Emily Hinshaw (W&M Geology ’20) ready to commence the Game of Boxes.
Last week, with a team of undergraduate research students we commenced a Game of Boxes in the wilds of central Virginia. The Game of Boxes is a difficult game, as in a normal year summer field work is a ‘For the Bold’ kind of endeavor. In 2020, with our COVID-19 safety protocols, the challenge was even greater. Our game was not played out over seven fictitious kingdoms, rather its backdrop is a 7.5’ quadrangle.
What’s a 7.5’ quadrangle?
It’s a rectangular area that encompasses 7.5’ of latitude (north-south) and 7.5’ of longitude (west-east). In the United States, the 7.5’ quadrangle at a scale of 1:24,0001, is the most detailed and granular topographic map that’s available.
Over the past year and a half, we’ve been studying the geology in and around the Gladstone 7.5’ quadrangle in central Virginia. Three distinct terranes occur here, and we’ve worked to understand the structural geometry and geological history of this enigmatic area. Our research is funded by a grant from the U.S. Geological Survey and the deliverable is a detailed geological map of the Gladstone 7.5’ quadrangle with all the trimmings (explanation, cross sections, GIS files) – it’s due at the end of August.
The Gladstone Gladiators are now all recent William & Mary graduates with jobs and graduate school awaiting them. But the Gladiators wanted to come back to the field and finish what they’d started in 2019. Four of the original five Gladiators were able to make the trip (Sam Belding’s already begun his job in Pennsylvania). We were joined by three intrepid Geology seniors embarking on their thesis research this summer.
The Gladstone Gladiators research team attempts to enjoy their breakfast at base camp with the challenges of modern times. From left to right the research team includes: Emily Hinshaw (W&M Geology ’20), Evan Laughlin (W&M Geology ’20), Ryan Walter (W&M Geology ’20), and Amanda Sasina (W&M Geology ’20). Jerry Hu (W&M Geology ’21) is in the background.
Heading into thorn jail on a traverse in the Gladstone 7.5′ quadrangle. Photo by Evan Laughlin
To produce an accurate and detailed geological map it’s crucial to examine the bedrock from one end of a quadrangle to the other. This requires boots on the ground, miles of scrambling over the terrain, and lots of people hours.
Although a quadrangle is defined by its geographic coordinates in the latitude and longitude system (angular measures on the spheroidal surface of the Earth from the Equator and the Prime Meridian, respectively), we use the Universal Transverse Mercator coordinate system for locating ourselves and our observations. The UTM system divides planet Earth into a set of 60 zones and a locations position is given in meters East (Easting) from a zone boundary and in meters North or South (Northing/Southing) of the equator. All of the Gladstone quadrangle is located in Zone 17, and, the summit of Buck Mountain, for example, is located at 695,455 m East, 4,161,860 m North.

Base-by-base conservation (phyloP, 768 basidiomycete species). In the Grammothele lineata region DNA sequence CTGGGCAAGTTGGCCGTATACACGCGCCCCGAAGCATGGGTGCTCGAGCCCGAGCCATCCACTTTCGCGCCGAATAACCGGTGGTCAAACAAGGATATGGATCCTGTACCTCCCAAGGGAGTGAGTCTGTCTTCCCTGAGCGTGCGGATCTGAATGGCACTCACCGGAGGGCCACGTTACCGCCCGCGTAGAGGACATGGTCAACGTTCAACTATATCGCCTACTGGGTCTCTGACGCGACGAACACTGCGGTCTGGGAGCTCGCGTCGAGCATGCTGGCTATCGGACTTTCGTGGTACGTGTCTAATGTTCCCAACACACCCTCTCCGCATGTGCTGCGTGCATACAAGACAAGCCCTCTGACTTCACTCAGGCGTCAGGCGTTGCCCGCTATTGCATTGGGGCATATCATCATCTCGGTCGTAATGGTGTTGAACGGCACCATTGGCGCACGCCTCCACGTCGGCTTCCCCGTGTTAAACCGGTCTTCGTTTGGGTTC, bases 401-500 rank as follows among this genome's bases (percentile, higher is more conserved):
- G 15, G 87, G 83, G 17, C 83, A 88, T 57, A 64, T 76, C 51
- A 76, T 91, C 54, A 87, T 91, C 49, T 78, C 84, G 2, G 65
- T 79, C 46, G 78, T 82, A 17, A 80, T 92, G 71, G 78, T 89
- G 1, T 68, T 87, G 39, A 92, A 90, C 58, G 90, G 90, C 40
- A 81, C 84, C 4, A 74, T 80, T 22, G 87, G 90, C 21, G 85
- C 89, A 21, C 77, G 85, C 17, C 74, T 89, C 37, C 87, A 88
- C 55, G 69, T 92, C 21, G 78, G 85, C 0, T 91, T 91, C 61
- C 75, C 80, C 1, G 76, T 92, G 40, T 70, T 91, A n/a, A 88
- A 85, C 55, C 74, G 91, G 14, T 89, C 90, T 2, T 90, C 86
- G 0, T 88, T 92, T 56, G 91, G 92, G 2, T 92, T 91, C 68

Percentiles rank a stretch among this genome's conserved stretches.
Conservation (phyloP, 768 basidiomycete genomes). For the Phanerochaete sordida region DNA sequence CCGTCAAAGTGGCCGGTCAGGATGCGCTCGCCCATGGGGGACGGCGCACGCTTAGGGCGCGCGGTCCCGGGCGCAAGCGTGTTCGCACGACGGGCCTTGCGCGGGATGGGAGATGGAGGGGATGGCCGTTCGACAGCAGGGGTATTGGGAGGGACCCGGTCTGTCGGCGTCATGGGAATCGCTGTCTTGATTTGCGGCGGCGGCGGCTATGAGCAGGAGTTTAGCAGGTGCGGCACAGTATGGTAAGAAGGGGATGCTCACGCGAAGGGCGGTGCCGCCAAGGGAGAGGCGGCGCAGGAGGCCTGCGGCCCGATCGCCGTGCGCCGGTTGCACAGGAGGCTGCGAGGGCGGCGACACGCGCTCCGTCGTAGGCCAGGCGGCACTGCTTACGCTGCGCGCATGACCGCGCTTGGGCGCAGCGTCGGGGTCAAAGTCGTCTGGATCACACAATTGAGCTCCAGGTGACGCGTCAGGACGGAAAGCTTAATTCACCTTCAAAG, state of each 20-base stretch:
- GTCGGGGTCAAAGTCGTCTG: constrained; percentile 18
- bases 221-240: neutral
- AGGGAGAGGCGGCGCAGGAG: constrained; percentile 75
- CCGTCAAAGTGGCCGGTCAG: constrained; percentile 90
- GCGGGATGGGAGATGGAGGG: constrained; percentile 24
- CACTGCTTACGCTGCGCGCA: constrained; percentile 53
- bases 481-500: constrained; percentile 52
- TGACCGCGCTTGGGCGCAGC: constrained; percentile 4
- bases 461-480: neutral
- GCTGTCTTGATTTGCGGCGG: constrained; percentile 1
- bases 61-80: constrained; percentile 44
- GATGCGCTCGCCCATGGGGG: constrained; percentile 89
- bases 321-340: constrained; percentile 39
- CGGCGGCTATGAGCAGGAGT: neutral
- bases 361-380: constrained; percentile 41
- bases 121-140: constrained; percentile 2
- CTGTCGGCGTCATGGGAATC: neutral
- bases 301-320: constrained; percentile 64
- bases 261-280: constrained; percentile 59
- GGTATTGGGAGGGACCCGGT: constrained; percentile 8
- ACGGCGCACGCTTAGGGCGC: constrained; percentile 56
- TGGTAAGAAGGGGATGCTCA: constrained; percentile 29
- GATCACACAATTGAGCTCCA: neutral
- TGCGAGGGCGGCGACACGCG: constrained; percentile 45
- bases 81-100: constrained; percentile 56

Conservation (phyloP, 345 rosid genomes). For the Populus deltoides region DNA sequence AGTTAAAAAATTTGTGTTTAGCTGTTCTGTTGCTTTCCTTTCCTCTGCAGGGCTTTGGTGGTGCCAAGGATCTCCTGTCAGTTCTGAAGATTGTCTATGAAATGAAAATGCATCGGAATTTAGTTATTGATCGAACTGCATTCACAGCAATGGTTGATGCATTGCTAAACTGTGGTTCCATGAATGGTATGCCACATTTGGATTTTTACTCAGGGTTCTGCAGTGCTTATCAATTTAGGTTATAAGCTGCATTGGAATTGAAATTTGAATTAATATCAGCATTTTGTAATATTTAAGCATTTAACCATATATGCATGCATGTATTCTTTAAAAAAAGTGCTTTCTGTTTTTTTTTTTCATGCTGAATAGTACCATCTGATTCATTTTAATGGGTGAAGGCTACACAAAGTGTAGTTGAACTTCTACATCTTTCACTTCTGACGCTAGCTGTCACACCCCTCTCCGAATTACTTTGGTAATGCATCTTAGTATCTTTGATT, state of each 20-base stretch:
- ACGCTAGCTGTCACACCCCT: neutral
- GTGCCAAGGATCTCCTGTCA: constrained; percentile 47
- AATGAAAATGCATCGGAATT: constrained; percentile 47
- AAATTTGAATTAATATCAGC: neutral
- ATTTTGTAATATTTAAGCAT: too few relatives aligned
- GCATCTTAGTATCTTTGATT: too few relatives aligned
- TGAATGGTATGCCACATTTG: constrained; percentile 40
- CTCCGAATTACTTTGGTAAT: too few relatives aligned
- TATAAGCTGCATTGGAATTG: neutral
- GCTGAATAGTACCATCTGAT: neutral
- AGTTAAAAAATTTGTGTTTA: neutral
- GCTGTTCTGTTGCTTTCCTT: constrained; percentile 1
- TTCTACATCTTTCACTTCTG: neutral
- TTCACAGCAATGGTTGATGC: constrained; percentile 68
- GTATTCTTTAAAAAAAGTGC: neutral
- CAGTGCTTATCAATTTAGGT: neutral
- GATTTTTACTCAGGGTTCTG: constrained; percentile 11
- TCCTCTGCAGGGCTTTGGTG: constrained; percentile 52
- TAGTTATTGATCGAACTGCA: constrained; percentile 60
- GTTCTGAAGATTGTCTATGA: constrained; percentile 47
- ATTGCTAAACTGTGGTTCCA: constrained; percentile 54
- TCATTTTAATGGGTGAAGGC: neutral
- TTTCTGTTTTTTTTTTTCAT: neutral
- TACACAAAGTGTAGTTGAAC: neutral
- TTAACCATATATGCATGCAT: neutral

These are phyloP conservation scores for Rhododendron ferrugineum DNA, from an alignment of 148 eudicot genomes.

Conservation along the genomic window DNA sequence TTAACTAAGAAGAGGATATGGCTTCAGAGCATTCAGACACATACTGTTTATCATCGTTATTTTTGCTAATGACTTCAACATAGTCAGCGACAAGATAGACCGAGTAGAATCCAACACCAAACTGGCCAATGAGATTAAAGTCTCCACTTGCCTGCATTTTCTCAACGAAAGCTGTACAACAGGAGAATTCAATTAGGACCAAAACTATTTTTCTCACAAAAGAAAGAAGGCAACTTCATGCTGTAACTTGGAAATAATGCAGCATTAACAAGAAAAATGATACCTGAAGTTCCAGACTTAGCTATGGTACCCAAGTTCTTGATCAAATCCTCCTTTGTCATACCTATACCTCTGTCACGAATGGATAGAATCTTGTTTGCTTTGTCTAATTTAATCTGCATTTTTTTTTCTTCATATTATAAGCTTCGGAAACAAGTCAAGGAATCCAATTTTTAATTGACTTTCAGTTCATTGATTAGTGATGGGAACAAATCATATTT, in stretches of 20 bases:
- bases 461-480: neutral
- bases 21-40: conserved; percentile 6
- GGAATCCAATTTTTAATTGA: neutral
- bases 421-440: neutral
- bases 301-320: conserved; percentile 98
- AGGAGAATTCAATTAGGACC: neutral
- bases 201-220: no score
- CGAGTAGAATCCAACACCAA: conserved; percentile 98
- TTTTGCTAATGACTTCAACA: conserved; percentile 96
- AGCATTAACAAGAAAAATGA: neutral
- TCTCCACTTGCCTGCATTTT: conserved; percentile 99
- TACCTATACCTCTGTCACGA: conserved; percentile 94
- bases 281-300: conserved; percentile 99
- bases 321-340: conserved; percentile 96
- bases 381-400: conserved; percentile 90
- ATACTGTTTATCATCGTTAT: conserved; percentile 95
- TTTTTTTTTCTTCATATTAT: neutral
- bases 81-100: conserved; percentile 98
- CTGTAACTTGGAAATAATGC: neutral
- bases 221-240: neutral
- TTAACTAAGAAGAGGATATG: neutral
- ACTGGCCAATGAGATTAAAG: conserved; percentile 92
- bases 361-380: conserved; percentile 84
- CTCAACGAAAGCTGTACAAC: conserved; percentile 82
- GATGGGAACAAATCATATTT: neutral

Part of the Gladstone 7.5′ quadrangle topographic map. Note the UTM grid boxes (thin yellow lines). Colored dots are bedrock outcrops (red- diabase and brown- muscovite schist) with structural data symbols.
On modern topographic maps the UTM grid is plotted with a 1 km spacing, we lovingly call these UTM grid boxes. The Gladstone 7.5’ quadrangle includes all or part of 180 UTM grid boxes. Ideally, we’ll have multiple geological data points in every UTM grid box providing detailed coverage across the study region.
UTM grid boxes (purple) with geological data before our 2020 Gladiator SummerFest research trip. Thick rectangle is the outline of the Gladstone 7.5′ quadrangle.
During the Gladstone Gladiators 2019 field campaign we obtained data in 103 (out of 180 possible) UTM boxes. Not bad, but nowhere near what’s needed to publish a detailed geological map of the entire quadrangle.
So, at the height of mid-summer with the team assembled, we commenced a mid-summer Game of Boxes. Our objective was to obtain geological data in as many new UTM grid boxes as possible. Just how many new UTM grid boxes could we visit and examine bedrock during a 5-day flurry of fieldwork?
Not all of the UTM grid boxes are easy to access, being miles from the nearest road. Some UTM grid boxes are topographically challenged and bedrock outcrops are sparse.
UTM grid boxes (green) with geological data after our 2020 Gladiator SummerFest research trip. Thick rectangle is the outline of the Gladstone 7.5′ quadrangle.
In spite of hot and humid conditions with the usual cast of unsavory field companions and conditions (ticks, chiggers, thorn jail2, etc.) our field work was a great success. We obtained geological data in 46 new UTM Grid boxes (we actually garnered data from 57 UTM Grid boxes, 11 of which already had observations). Our mid-summer box count now stands at 149/180, that’s 83% and many of the unvisited boxes are at the quadrangle’s edge.
Our overall geological map pattern changed little since we completed the Game of Boxes. That’s a good thing, as it means our previous mapping held up under further scrutiny. Invariably, geological mappers make predictions, based on previous observations and a dash of three-dimensional thinking, as to what rocks and what structures will occur where.
Over the next month, we’ll make a few more visits to Gladstone and seek out data from unvisited UTM grid boxes and other critical locations. I’ll post our finalized geological map in August.
1– at a fractional scale of 1:24,000, 1 cm on the map equals 240 meters on the ground or 1 inch on the map equals 2,000 feet on the ground.
2– thorn jail is a term the Gladstone Gladiators use to describe being stuck in a dense patch of thorny vegetation while on a traverse. Thorn jail is no fun.